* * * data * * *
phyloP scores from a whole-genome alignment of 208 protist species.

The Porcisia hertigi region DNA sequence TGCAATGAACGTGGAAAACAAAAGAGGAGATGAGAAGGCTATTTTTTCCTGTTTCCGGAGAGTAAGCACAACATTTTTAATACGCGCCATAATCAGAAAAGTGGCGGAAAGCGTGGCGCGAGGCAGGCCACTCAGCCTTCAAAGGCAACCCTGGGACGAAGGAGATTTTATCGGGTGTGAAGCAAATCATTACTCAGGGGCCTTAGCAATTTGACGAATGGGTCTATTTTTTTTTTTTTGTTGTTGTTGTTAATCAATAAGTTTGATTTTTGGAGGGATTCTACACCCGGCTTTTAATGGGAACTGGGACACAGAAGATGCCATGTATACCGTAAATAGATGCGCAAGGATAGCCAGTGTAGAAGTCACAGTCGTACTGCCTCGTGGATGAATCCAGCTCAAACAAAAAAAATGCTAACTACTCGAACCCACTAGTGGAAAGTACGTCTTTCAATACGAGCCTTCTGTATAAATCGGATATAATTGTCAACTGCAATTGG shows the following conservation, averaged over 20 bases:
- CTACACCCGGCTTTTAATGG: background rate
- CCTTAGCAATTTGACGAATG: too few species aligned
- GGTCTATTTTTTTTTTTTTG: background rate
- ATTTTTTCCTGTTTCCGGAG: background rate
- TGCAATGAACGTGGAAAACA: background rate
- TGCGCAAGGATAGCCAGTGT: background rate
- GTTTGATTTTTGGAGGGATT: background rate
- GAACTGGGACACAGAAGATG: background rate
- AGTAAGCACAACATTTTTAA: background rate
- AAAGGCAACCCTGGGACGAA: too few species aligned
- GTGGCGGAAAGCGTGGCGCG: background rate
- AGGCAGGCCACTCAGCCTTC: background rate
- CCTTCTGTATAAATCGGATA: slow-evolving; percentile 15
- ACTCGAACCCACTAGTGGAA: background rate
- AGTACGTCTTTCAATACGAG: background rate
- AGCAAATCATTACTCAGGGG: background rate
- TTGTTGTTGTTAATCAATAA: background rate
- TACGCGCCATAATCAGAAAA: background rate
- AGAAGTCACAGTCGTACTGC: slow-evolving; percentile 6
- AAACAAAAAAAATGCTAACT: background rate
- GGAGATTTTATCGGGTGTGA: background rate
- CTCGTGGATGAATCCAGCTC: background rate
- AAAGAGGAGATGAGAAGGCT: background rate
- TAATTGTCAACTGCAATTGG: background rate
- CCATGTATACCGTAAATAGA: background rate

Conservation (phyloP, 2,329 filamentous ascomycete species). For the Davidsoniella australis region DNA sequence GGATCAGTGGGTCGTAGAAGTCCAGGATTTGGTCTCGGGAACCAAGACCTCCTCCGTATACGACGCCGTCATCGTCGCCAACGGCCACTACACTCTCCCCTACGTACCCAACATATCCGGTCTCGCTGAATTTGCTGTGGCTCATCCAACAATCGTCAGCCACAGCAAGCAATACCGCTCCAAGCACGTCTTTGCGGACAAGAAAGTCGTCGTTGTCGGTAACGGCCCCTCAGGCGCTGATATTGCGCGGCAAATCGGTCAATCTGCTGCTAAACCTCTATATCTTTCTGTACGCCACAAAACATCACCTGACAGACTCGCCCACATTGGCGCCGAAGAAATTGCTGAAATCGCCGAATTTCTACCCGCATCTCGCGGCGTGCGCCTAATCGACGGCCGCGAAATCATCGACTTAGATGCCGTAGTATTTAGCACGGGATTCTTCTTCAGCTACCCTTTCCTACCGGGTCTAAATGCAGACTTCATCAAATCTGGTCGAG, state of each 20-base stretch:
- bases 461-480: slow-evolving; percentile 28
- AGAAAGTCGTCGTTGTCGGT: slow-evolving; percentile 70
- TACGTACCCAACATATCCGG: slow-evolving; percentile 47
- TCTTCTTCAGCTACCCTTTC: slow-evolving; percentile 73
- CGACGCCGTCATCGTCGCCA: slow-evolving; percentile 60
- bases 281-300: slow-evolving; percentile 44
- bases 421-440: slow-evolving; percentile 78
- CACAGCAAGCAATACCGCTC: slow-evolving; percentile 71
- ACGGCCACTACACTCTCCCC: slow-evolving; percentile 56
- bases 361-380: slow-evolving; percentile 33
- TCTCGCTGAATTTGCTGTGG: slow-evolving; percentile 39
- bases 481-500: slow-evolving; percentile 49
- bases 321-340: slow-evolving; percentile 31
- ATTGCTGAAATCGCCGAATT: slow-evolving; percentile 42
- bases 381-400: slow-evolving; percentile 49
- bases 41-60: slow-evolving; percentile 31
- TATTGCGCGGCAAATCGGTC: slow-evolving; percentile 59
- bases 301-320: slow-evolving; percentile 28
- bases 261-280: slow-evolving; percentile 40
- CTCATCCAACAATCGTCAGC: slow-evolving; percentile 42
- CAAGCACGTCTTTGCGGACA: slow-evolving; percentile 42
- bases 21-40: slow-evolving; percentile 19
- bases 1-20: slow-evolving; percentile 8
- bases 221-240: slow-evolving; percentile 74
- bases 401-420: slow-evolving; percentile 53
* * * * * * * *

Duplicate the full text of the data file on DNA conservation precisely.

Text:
phyloP scores from a whole-genome alignment of 208 protist species.

The Porcisia hertigi region DNA sequence TGCAATGAACGTGGAAAACAAAAGAGGAGATGAGAAGGCTATTTTTTCCTGTTTCCGGAGAGTAAGCACAACATTTTTAATACGCGCCATAATCAGAAAAGTGGCGGAAAGCGTGGCGCGAGGCAGGCCACTCAGCCTTCAAAGGCAACCCTGGGACGAAGGAGATTTTATCGGGTGTGAAGCAAATCATTACTCAGGGGCCTTAGCAATTTGACGAATGGGTCTATTTTTTTTTTTTTGTTGTTGTTGTTAATCAATAAGTTTGATTTTTGGAGGGATTCTACACCCGGCTTTTAATGGGAACTGGGACACAGAAGATGCCATGTATACCGTAAATAGATGCGCAAGGATAGCCAGTGTAGAAGTCACAGTCGTACTGCCTCGTGGATGAATCCAGCTCAAACAAAAAAAATGCTAACTACTCGAACCCACTAGTGGAAAGTACGTCTTTCAATACGAGCCTTCTGTATAAATCGGATATAATTGTCAACTGCAATTGG shows the following conservation, averaged over 20 bases:
- CTACACCCGGCTTTTAATGG: background rate
- CCTTAGCAATTTGACGAATG: too few species aligned
- GGTCTATTTTTTTTTTTTTG: background rate
- ATTTTTTCCTGTTTCCGGAG: background rate
- TGCAATGAACGTGGAAAACA: background rate
- TGCGCAAGGATAGCCAGTGT: background rate
- GTTTGATTTTTGGAGGGATT: background rate
- GAACTGGGACACAGAAGATG: background rate
- AGTAAGCACAACATTTTTAA: background rate
- AAAGGCAACCCTGGGACGAA: too few species aligned
- GTGGCGGAAAGCGTGGCGCG: background rate
- AGGCAGGCCACTCAGCCTTC: background rate
- CCTTCTGTATAAATCGGATA: slow-evolving; percentile 15
- ACTCGAACCCACTAGTGGAA: background rate
- AGTACGTCTTTCAATACGAG: background rate
- AGCAAATCATTACTCAGGGG: background rate
- TTGTTGTTGTTAATCAATAA: background rate
- TACGCGCCATAATCAGAAAA: background rate
- AGAAGTCACAGTCGTACTGC: slow-evolving; percentile 6
- AAACAAAAAAAATGCTAACT: background rate
- GGAGATTTTATCGGGTGTGA: background rate
- CTCGTGGATGAATCCAGCTC: background rate
- AAAGAGGAGATGAGAAGGCT: background rate
- TAATTGTCAACTGCAATTGG: background rate
- CCATGTATACCGTAAATAGA: background rate

Conservation (phyloP, 2,329 filamentous ascomycete species). For the Davidsoniella australis region DNA sequence GGATCAGTGGGTCGTAGAAGTCCAGGATTTGGTCTCGGGAACCAAGACCTCCTCCGTATACGACGCCGTCATCGTCGCCAACGGCCACTACACTCTCCCCTACGTACCCAACATATCCGGTCTCGCTGAATTTGCTGTGGCTCATCCAACAATCGTCAGCCACAGCAAGCAATACCGCTCCAAGCACGTCTTTGCGGACAAGAAAGTCGTCGTTGTCGGTAACGGCCCCTCAGGCGCTGATATTGCGCGGCAAATCGGTCAATCTGCTGCTAAACCTCTATATCTTTCTGTACGCCACAAAACATCACCTGACAGACTCGCCCACATTGGCGCCGAAGAAATTGCTGAAATCGCCGAATTTCTACCCGCATCTCGCGGCGTGCGCCTAATCGACGGCCGCGAAATCATCGACTTAGATGCCGTAGTATTTAGCACGGGATTCTTCTTCAGCTACCCTTTCCTACCGGGTCTAAATGCAGACTTCATCAAATCTGGTCGAG, state of each 20-base stretch:
- bases 461-480: slow-evolving; percentile 28
- AGAAAGTCGTCGTTGTCGGT: slow-evolving; percentile 70
- TACGTACCCAACATATCCGG: slow-evolving; percentile 47
- TCTTCTTCAGCTACCCTTTC: slow-evolving; percentile 73
- CGACGCCGTCATCGTCGCCA: slow-evolving; percentile 60
- bases 281-300: slow-evolving; percentile 44
- bases 421-440: slow-evolving; percentile 78
- CACAGCAAGCAATACCGCTC: slow-evolving; percentile 71
- ACGGCCACTACACTCTCCCC: slow-evolving; percentile 56
- bases 361-380: slow-evolving; percentile 33
- TCTCGCTGAATTTGCTGTGG: slow-evolving; percentile 39
- bases 481-500: slow-evolving; percentile 49
- bases 321-340: slow-evolving; percentile 31
- ATTGCTGAAATCGCCGAATT: slow-evolving; percentile 42
- bases 381-400: slow-evolving; percentile 49
- bases 41-60: slow-evolving; percentile 31
- TATTGCGCGGCAAATCGGTC: slow-evolving; percentile 59
- bases 301-320: slow-evolving; percentile 28
- bases 261-280: slow-evolving; percentile 40
- CTCATCCAACAATCGTCAGC: slow-evolving; percentile 42
- CAAGCACGTCTTTGCGGACA: slow-evolving; percentile 42
- bases 21-40: slow-evolving; percentile 19
- bases 1-20: slow-evolving; percentile 8
- bases 221-240: slow-evolving; percentile 74
- bases 401-420: slow-evolving; percentile 53